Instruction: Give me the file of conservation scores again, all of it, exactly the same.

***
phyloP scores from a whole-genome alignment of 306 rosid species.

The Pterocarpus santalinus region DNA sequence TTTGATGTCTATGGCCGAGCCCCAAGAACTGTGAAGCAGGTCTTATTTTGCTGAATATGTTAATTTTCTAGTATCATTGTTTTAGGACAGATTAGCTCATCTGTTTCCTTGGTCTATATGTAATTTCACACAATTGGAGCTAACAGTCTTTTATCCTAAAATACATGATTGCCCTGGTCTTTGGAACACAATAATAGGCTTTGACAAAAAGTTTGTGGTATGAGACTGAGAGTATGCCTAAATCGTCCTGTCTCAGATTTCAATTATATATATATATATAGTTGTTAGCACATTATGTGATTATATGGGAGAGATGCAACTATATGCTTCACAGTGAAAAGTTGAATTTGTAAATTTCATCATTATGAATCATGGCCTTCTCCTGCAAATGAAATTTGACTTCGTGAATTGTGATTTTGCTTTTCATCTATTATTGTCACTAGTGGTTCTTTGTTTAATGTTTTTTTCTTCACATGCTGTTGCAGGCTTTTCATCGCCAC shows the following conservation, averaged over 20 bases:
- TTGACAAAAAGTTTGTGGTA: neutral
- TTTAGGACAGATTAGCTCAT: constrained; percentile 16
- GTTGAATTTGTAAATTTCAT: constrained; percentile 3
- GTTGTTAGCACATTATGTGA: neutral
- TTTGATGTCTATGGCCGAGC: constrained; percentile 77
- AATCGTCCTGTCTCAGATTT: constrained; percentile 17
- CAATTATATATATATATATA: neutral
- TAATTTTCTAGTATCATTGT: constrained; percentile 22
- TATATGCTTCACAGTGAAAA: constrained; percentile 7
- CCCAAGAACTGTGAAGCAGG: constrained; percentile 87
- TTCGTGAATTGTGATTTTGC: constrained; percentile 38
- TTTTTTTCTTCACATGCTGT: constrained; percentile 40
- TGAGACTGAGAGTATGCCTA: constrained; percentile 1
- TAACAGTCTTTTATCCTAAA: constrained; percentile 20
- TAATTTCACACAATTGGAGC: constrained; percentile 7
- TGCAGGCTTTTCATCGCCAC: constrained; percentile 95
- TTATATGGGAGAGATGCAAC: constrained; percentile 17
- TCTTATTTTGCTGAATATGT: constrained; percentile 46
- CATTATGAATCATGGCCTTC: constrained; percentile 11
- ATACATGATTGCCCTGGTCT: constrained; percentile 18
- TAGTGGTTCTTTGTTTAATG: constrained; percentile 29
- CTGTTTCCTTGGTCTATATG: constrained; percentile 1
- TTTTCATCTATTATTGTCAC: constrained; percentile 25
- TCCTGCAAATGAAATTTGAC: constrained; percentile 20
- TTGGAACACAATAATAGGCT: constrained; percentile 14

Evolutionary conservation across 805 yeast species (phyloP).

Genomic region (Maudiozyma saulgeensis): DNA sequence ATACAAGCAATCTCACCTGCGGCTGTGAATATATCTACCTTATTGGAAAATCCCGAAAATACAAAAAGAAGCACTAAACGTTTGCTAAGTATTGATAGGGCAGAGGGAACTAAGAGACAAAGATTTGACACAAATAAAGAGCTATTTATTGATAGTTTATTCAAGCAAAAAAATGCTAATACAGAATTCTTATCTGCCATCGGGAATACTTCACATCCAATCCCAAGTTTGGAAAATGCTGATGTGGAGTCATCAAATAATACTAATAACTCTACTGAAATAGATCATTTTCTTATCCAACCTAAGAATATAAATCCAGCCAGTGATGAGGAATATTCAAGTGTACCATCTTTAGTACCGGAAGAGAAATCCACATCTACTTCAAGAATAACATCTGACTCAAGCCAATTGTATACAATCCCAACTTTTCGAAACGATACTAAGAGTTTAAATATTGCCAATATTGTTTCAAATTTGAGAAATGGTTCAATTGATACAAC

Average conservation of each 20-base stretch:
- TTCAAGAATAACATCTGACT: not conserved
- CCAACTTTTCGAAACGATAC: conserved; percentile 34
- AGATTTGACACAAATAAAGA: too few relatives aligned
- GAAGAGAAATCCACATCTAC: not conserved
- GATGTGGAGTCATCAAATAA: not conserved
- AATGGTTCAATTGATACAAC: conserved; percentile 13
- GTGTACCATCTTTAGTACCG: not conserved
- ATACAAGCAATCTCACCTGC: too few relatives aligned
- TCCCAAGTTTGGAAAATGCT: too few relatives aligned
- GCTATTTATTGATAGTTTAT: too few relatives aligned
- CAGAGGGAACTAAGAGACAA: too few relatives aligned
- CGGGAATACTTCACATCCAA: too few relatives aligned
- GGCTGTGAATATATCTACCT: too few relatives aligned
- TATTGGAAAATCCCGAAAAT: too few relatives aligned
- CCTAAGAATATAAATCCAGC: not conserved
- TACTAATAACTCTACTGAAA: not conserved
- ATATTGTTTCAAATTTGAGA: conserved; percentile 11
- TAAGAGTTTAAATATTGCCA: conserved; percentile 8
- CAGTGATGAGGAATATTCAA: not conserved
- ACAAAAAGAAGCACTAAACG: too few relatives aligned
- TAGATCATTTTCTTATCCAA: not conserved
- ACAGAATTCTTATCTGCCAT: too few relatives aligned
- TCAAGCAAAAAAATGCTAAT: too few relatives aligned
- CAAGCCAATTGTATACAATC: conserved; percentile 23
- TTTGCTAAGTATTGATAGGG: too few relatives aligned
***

phyloP scores from a whole-genome alignment of 306 rosid species.

The Pterocarpus santalinus region DNA sequence TTTGATGTCTATGGCCGAGCCCCAAGAACTGTGAAGCAGGTCTTATTTTGCTGAATATGTTAATTTTCTAGTATCATTGTTTTAGGACAGATTAGCTCATCTGTTTCCTTGGTCTATATGTAATTTCACACAATTGGAGCTAACAGTCTTTTATCCTAAAATACATGATTGCCCTGGTCTTTGGAACACAATAATAGGCTTTGACAAAAAGTTTGTGGTATGAGACTGAGAGTATGCCTAAATCGTCCTGTCTCAGATTTCAATTATATATATATATATAGTTGTTAGCACATTATGTGATTATATGGGAGAGATGCAACTATATGCTTCACAGTGAAAAGTTGAATTTGTAAATTTCATCATTATGAATCATGGCCTTCTCCTGCAAATGAAATTTGACTTCGTGAATTGTGATTTTGCTTTTCATCTATTATTGTCACTAGTGGTTCTTTGTTTAATGTTTTTTTCTTCACATGCTGTTGCAGGCTTTTCATCGCCAC shows the following conservation, averaged over 20 bases:
- TTGACAAAAAGTTTGTGGTA: neutral
- TTTAGGACAGATTAGCTCAT: constrained; percentile 16
- GTTGAATTTGTAAATTTCAT: constrained; percentile 3
- GTTGTTAGCACATTATGTGA: neutral
- TTTGATGTCTATGGCCGAGC: constrained; percentile 77
- AATCGTCCTGTCTCAGATTT: constrained; percentile 17
- CAATTATATATATATATATA: neutral
- TAATTTTCTAGTATCATTGT: constrained; percentile 22
- TATATGCTTCACAGTGAAAA: constrained; percentile 7
- CCCAAGAACTGTGAAGCAGG: constrained; percentile 87
- TTCGTGAATTGTGATTTTGC: constrained; percentile 38
- TTTTTTTCTTCACATGCTGT: constrained; percentile 40
- TGAGACTGAGAGTATGCCTA: constrained; percentile 1
- TAACAGTCTTTTATCCTAAA: constrained; percentile 20
- TAATTTCACACAATTGGAGC: constrained; percentile 7
- TGCAGGCTTTTCATCGCCAC: constrained; percentile 95
- TTATATGGGAGAGATGCAAC: constrained; percentile 17
- TCTTATTTTGCTGAATATGT: constrained; percentile 46
- CATTATGAATCATGGCCTTC: constrained; percentile 11
- ATACATGATTGCCCTGGTCT: constrained; percentile 18
- TAGTGGTTCTTTGTTTAATG: constrained; percentile 29
- CTGTTTCCTTGGTCTATATG: constrained; percentile 1
- TTTTCATCTATTATTGTCAC: constrained; percentile 25
- TCCTGCAAATGAAATTTGAC: constrained; percentile 20
- TTGGAACACAATAATAGGCT: constrained; percentile 14

Evolutionary conservation across 805 yeast species (phyloP).

Genomic region (Maudiozyma saulgeensis): DNA sequence ATACAAGCAATCTCACCTGCGGCTGTGAATATATCTACCTTATTGGAAAATCCCGAAAATACAAAAAGAAGCACTAAACGTTTGCTAAGTATTGATAGGGCAGAGGGAACTAAGAGACAAAGATTTGACACAAATAAAGAGCTATTTATTGATAGTTTATTCAAGCAAAAAAATGCTAATACAGAATTCTTATCTGCCATCGGGAATACTTCACATCCAATCCCAAGTTTGGAAAATGCTGATGTGGAGTCATCAAATAATACTAATAACTCTACTGAAATAGATCATTTTCTTATCCAACCTAAGAATATAAATCCAGCCAGTGATGAGGAATATTCAAGTGTACCATCTTTAGTACCGGAAGAGAAATCCACATCTACTTCAAGAATAACATCTGACTCAAGCCAATTGTATACAATCCCAACTTTTCGAAACGATACTAAGAGTTTAAATATTGCCAATATTGTTTCAAATTTGAGAAATGGTTCAATTGATACAAC

Average conservation of each 20-base stretch:
- TTCAAGAATAACATCTGACT: not conserved
- CCAACTTTTCGAAACGATAC: conserved; percentile 34
- AGATTTGACACAAATAAAGA: too few relatives aligned
- GAAGAGAAATCCACATCTAC: not conserved
- GATGTGGAGTCATCAAATAA: not conserved
- AATGGTTCAATTGATACAAC: conserved; percentile 13
- GTGTACCATCTTTAGTACCG: not conserved
- ATACAAGCAATCTCACCTGC: too few relatives aligned
- TCCCAAGTTTGGAAAATGCT: too few relatives aligned
- GCTATTTATTGATAGTTTAT: too few relatives aligned
- CAGAGGGAACTAAGAGACAA: too few relatives aligned
- CGGGAATACTTCACATCCAA: too few relatives aligned
- GGCTGTGAATATATCTACCT: too few relatives aligned
- TATTGGAAAATCCCGAAAAT: too few relatives aligned
- CCTAAGAATATAAATCCAGC: not conserved
- TACTAATAACTCTACTGAAA: not conserved
- ATATTGTTTCAAATTTGAGA: conserved; percentile 11
- TAAGAGTTTAAATATTGCCA: conserved; percentile 8
- CAGTGATGAGGAATATTCAA: not conserved
- ACAAAAAGAAGCACTAAACG: too few relatives aligned
- TAGATCATTTTCTTATCCAA: not conserved
- ACAGAATTCTTATCTGCCAT: too few relatives aligned
- TCAAGCAAAAAAATGCTAAT: too few relatives aligned
- CAAGCCAATTGTATACAATC: conserved; percentile 23
- TTTGCTAAGTATTGATAGGG: too few relatives aligned